In spite of all the discussion, I still don't get this PD stuff.  :)  So let us examine the above requirement.OK, let us examine this 100 Ton fuel requirement.100 Tons = 90,718 KGCost of LH2/KG = 0.335Cost of LOX/GL = 0.22Average Cost = 0.275Cost of Fuel = .275 * 90718 = $24,947 ProductionAtlas V Payload = 20,500Atlas V required = 5Atlas V Cost / Launch = 192,000,0005 Atlas V =  $960,000,000total Campaign Cost (Launches + Fuel) = 960,024,947Profit (assume profit will be regulated by US government to 15% - pick your own figure.  If you let law of supply and demand go, profit could easily be 100% or more.)144,034,742Total Campaign Cost = 1,104,028,689 dollars.Fuel cost / KG =  12, 169.Ross' estimate for a Jupiter 232 Launch = 496,833,333, but it carries a 105,895 KG payload and is 50% cheaper.So, it seems to me, in this case, that if we assume the payload to be delivered to the moon is launched on a Jupter 232 and we can orbit the fuel on another Jupiter 232, we have accompished the whole mission with 2 launches, for about the same price, and the launch campaign is much simpler.Of course, we would have to have the capability to either fire off 5 Atlas V in very short order or 2 Jupiter 232.  However, if we are building Jupiters, then Pad 39A and B can both support launches and we demonstrated on Skylab we can launch vehicles from both pads at a relatively short order.What have I missed in my very cursory analysis?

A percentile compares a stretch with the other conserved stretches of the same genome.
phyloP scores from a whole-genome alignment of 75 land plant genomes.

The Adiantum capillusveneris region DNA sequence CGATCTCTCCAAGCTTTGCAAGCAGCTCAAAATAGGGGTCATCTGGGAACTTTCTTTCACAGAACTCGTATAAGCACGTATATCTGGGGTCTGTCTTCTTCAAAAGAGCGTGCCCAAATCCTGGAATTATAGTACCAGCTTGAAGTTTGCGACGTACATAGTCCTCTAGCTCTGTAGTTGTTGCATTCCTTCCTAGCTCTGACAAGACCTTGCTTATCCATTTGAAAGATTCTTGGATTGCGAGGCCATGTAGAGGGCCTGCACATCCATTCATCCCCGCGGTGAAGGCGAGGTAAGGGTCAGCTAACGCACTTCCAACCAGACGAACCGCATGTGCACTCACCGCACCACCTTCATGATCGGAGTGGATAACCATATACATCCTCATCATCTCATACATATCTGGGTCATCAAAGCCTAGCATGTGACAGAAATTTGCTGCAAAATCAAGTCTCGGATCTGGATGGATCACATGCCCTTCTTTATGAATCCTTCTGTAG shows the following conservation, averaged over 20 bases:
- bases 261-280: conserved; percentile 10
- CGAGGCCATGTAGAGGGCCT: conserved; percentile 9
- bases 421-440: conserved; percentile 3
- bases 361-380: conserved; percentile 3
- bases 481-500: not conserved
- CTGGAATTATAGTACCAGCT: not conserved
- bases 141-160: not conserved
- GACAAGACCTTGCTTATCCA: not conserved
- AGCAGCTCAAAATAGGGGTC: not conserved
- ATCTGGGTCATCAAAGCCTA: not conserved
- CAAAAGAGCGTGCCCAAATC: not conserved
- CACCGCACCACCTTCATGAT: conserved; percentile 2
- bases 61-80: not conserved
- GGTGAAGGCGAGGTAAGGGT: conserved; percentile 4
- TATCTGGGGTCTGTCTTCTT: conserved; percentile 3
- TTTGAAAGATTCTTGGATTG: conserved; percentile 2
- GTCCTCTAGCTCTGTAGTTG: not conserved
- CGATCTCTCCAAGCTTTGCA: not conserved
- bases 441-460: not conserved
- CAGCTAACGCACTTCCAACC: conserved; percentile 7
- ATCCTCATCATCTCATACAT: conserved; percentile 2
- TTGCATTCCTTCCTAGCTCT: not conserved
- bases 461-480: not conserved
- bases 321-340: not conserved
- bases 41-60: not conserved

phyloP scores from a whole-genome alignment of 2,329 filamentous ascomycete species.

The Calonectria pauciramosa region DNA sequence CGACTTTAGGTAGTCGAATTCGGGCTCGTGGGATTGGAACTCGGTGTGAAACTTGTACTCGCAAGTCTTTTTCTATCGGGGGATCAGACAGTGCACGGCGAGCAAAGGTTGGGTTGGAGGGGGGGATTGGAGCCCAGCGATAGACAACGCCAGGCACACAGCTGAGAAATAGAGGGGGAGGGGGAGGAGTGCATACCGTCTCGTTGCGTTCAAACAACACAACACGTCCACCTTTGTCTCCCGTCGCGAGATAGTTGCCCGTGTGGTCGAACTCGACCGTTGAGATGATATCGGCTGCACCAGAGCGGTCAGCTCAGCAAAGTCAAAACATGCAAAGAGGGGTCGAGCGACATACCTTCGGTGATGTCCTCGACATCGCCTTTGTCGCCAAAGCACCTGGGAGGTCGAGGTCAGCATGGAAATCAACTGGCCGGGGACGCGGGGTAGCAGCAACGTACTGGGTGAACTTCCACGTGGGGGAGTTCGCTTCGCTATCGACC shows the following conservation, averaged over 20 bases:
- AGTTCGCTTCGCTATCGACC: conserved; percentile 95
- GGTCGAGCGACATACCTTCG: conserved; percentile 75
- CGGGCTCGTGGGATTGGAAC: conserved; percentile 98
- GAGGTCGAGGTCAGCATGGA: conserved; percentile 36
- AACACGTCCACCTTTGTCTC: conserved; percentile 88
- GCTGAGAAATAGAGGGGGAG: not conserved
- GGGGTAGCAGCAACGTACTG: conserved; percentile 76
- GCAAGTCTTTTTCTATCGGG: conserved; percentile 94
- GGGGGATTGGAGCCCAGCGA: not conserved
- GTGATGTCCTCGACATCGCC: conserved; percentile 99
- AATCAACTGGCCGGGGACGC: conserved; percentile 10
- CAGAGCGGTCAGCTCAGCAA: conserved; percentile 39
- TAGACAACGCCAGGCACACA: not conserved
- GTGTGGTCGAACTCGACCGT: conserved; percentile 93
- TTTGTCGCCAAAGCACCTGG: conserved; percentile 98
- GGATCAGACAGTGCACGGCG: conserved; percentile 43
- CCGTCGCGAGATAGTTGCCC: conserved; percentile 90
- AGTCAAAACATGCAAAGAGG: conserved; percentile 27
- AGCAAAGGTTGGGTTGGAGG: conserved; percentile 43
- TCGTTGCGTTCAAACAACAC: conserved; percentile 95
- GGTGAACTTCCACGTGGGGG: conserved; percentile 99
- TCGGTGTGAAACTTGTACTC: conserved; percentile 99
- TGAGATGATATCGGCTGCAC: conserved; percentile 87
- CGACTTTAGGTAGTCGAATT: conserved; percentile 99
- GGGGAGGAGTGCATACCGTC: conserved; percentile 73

Offline mike robel

  • Extreme Veteran
  • Full Member
  • ****
  • Posts: 1995
  • Merritt Island, FL
  • Liked: 117
  • Likes Given: 34
Re: Propellant Depots - General Discussion
« Reply #30 on: 03/18/2008 11:27 PM »
Chuck said " Not to put too fine a point on it, but by way of example, the Jupiter-232 can do the entire ESAS lunar mission, with Global Access and Anytime Return, in a SINGLE  launch, if it can fill its mission tanks at a depot rather than on the ground. Without the depot, it takes 2 launch vehicles, with the mission elements divided among them, that must rendezvous in LEO before proceding to the moon. Even accounting for paying more for the propellant on-orbit, that single-launch solution will cost far less than the 2-launch solution flying all its own propellant."

But, as I demonstrate in my above example, we either need 1 Jupiter 232 Launch and 5 Atlas V launches OR 2 Jupiter 232 Launches.

Offline clongton

  • Expert
  • Senior Member
  • *****
  • Posts: 10181
  • Connecticut
    • Direct Launcher
  • Liked: 1807
  • Likes Given: 567
Re: Propellant Depots - General Discussion
« Reply #31 on: 03/18/2008 11:58 PM »